EY’s Region and City Economic Forecast highlighted the exciting prospects for the competitiveness of Reading and the Thames Valley. A thriving and economically prosperous region with UK-leading growth forecasts, Reading and the Thames Valley are expected to outperform the rest of the UK until 2019, writes Richard Baker, EY’s managing partner in Reading.
Reading is set to be the UK’s fastest growing city over the next three years with annual Gross Value Added (GVA) of 2.5% – growing faster than London’s 1.9% and UK average growth of 1.5%. The Thames Valley region is also expected to grow quicker at 2.1% annual GVA growth over the next three years.
EY’s forecast says Reading is set to experience relatively strong employment growth of 0.9% between 2017 and 2019 – the fastest of any UK city. This would create 3,000 additional jobs in Reading by 2019.
As the UK’s fastest-growing sector, digital accounts for 25% of Reading’s GVA, and this together with growth in key sectors such as professional, scientific and technical contributes to its strong performance. Reading has also benefited from employment growth of 2.6% in 2016 – ahead of the equivalent figures for the South East (2.1%) and the UK (1.1%) – with the professional, scientific and technical sectors driving employment in the city over the past year.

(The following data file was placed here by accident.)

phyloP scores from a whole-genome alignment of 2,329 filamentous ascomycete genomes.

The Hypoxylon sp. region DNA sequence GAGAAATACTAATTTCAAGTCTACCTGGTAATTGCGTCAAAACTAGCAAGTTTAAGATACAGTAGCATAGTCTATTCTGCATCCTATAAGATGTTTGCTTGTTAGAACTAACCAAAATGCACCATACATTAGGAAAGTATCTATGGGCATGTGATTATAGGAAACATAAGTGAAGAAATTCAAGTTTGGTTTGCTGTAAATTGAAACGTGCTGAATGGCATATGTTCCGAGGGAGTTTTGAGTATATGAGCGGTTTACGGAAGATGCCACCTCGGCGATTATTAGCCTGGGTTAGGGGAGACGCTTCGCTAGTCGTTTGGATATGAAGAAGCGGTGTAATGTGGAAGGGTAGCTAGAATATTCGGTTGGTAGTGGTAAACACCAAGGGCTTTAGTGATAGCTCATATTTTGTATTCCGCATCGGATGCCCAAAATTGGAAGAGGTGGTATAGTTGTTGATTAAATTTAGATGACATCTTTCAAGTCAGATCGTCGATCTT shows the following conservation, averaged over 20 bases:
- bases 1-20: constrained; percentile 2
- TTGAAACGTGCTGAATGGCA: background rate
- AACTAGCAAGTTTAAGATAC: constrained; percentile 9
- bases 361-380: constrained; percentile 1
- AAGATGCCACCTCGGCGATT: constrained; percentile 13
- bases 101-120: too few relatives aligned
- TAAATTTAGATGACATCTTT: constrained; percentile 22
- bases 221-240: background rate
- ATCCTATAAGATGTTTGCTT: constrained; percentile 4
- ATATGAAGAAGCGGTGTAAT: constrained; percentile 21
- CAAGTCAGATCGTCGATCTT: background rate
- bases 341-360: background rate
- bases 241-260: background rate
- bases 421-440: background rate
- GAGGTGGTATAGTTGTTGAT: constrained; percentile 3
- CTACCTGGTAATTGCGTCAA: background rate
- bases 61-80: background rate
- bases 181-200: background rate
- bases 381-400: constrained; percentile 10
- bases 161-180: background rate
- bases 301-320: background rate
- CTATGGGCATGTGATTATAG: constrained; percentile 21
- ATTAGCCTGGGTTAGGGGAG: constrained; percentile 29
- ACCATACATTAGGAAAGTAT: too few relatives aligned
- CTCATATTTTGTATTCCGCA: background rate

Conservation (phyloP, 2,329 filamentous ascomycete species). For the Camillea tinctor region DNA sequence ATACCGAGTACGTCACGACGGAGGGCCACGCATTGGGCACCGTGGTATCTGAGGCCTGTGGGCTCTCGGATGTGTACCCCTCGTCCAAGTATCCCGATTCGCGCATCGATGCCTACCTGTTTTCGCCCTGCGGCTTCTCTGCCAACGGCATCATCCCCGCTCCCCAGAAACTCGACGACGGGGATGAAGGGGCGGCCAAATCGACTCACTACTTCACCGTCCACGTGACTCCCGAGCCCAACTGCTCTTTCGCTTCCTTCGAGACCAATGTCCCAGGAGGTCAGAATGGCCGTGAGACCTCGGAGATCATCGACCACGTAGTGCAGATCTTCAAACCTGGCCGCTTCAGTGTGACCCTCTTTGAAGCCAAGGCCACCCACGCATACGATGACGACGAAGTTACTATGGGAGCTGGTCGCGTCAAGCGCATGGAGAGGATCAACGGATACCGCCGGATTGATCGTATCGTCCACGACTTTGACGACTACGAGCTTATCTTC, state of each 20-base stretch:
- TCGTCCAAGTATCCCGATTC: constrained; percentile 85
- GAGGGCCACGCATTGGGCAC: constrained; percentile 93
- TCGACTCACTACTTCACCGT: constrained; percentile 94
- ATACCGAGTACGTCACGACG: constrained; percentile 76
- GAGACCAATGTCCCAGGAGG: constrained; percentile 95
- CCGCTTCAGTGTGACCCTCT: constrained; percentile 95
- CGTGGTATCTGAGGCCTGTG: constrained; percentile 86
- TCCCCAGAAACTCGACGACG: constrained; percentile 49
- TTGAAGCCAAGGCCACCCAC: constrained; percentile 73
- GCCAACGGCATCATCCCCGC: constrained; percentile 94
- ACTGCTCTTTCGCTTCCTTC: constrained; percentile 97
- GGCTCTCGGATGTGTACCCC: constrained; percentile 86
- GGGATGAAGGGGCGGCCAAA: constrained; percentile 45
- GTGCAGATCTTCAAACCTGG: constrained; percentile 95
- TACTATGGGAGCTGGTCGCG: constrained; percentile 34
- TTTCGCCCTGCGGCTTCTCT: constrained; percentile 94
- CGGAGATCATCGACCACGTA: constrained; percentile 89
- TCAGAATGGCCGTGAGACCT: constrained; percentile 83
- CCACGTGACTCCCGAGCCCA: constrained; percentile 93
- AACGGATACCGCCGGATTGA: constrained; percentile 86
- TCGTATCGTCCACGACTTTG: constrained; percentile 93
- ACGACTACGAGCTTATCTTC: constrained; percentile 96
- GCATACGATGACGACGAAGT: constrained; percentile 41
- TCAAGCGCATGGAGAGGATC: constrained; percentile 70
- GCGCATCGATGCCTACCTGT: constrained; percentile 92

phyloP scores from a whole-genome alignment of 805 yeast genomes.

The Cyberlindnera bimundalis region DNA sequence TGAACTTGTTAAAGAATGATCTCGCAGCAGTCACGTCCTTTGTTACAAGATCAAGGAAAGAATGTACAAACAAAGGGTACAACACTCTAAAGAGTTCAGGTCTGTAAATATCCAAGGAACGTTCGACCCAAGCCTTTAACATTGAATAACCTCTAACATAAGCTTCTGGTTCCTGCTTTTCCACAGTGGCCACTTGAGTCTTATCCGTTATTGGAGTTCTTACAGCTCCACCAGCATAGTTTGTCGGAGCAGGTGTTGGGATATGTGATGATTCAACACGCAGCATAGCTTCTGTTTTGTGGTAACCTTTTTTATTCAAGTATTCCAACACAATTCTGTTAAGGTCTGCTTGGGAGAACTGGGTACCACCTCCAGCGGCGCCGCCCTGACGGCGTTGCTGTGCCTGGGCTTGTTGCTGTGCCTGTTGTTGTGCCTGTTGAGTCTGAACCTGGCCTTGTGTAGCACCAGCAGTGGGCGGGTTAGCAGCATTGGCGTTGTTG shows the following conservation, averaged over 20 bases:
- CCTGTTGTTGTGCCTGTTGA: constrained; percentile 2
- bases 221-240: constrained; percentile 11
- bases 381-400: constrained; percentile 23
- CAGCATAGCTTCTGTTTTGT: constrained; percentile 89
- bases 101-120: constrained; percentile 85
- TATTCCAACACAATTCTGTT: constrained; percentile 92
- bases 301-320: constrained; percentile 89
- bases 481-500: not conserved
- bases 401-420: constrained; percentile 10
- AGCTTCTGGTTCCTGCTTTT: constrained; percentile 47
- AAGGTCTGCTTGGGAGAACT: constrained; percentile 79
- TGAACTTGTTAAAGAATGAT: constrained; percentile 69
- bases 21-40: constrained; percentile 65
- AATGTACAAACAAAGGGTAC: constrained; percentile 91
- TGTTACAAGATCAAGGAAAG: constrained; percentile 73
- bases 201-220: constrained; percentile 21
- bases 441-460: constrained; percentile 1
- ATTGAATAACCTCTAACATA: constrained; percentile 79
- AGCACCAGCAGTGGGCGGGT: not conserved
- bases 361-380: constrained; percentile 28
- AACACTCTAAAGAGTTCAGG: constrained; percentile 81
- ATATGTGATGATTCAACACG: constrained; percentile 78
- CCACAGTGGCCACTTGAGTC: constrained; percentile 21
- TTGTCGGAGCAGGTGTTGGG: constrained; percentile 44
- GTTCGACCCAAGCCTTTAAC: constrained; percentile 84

This growth is reflective of the region’s position within the M4 growth corridor, as well as its strengths in the high value-add, IP-rich sectors, such as technology, life sciences and advanced engineering, where innovation and IP creation is critical. In terms of inward investment, we all know how successful the region has been in attracting leading companies from around the world. These conditions have meant the region is able to grow quicker than the rest of the UK, and we continue to see investment that will further grow our economy.
The need for an integrated growth strategy
If we move our sphere of focus from Reading to the wider Thames Valley context, we can see a clear disjoin between a long-term track record of performing well (in terms of its competitiveness as a UK region) but having done so without a conscious plan. The Thames Valley needs an integrated growth strategy articulating the region’s priorities and plans to respond to not only macro-economic and political shifts, but also the disruption to business caused by digital and other technological and scientific developments.
It’s clear that we are living in unprecedented times, with the UK entering into Brexit negotiations and devolution deals supporting regional growth and economic rebalancing – all of which offer an unprecedented opportunity for the region to build a successful modern economy that is, and will remain, competitive on the world stage.
The region is fortunate to be in a strong position but we still face significant challenges which, if not addressed, will undoubtedly hinder future growth which will be a loss to the UK as a whole. In particular, we need to continue to invest in infrastructure, future-oriented skills and business networks to ensure connectivity both with peers and along the value chain.